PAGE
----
To avoid getting to that stage, Rubach says, it involves “removing the emotion from a very emotional experience.”
Experts agree that the best way to do that is to create a marriage contract in advance of any large, shared purchases.
A marriage contract, Casperz says, is either a pre-nuptial agreement or an agreement entered into during the marriage, which is essentially a pre-nuptial agreement that’s just entered into later.
These documents can help alleviate uncertainty because they outline details on how to handle issues that might arise if the relationship ends, such as how to deal with the shared home.
“You could talk about all the scenarios on how to deal with the home when you’re not in a state of conflict, and document that,” Caspersz says.
“Maybe you’ll never have to rely on that contract. And that would be great and it’s what we hope for. But in the case that you do, there won’t be contention, because you’ve already agreed to the procedure and the terms that you’re going to follow to deal specifically with the matrimonial home.”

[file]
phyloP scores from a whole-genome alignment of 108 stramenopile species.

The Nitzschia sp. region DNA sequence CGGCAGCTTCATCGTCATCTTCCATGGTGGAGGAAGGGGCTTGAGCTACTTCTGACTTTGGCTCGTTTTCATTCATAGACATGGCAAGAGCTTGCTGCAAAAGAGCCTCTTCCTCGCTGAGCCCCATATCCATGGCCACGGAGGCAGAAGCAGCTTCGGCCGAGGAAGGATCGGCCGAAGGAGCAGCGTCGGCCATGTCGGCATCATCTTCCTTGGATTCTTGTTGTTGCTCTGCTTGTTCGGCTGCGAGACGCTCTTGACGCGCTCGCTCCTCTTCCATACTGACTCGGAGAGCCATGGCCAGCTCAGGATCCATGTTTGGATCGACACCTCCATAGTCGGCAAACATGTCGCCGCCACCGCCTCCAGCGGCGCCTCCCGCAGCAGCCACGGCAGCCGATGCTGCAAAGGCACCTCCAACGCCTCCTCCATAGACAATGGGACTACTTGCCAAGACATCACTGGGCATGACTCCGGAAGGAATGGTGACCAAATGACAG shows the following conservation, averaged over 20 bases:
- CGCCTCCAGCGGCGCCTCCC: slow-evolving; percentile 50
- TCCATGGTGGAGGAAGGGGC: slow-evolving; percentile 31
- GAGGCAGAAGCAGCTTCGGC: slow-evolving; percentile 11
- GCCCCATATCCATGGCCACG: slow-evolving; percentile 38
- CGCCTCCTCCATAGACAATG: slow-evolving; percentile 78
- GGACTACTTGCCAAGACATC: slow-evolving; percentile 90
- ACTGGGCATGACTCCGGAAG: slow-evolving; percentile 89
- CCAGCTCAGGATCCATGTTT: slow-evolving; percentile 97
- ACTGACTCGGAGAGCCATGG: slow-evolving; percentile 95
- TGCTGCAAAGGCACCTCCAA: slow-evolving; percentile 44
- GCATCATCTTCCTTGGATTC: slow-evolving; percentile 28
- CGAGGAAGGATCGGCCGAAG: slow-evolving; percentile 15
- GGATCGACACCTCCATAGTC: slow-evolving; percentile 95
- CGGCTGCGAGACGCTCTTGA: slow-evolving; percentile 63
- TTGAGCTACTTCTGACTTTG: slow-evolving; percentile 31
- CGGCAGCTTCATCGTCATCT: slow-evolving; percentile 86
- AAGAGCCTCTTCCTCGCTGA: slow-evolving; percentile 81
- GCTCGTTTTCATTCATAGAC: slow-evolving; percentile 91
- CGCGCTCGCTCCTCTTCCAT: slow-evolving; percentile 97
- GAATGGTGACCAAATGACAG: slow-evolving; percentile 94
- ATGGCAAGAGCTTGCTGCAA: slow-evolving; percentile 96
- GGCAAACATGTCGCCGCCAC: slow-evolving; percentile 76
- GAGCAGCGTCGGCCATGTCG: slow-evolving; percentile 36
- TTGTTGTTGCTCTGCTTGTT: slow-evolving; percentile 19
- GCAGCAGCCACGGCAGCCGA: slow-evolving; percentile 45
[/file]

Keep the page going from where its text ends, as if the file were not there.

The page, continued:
Eva Sachs, a chartered financial divorce specialist at Eva Sachs Divorce Financial Consulting, urges couples not do anything rash around real estate before a separation agreement has been made.
A separation agreement is a legal contract between a couple that details how they’re going to settle issues related to their separation. This might include details about parenting decisions, where children will be living, child support, how property (assets and debts) will be divided, and spousal support, Sachs says.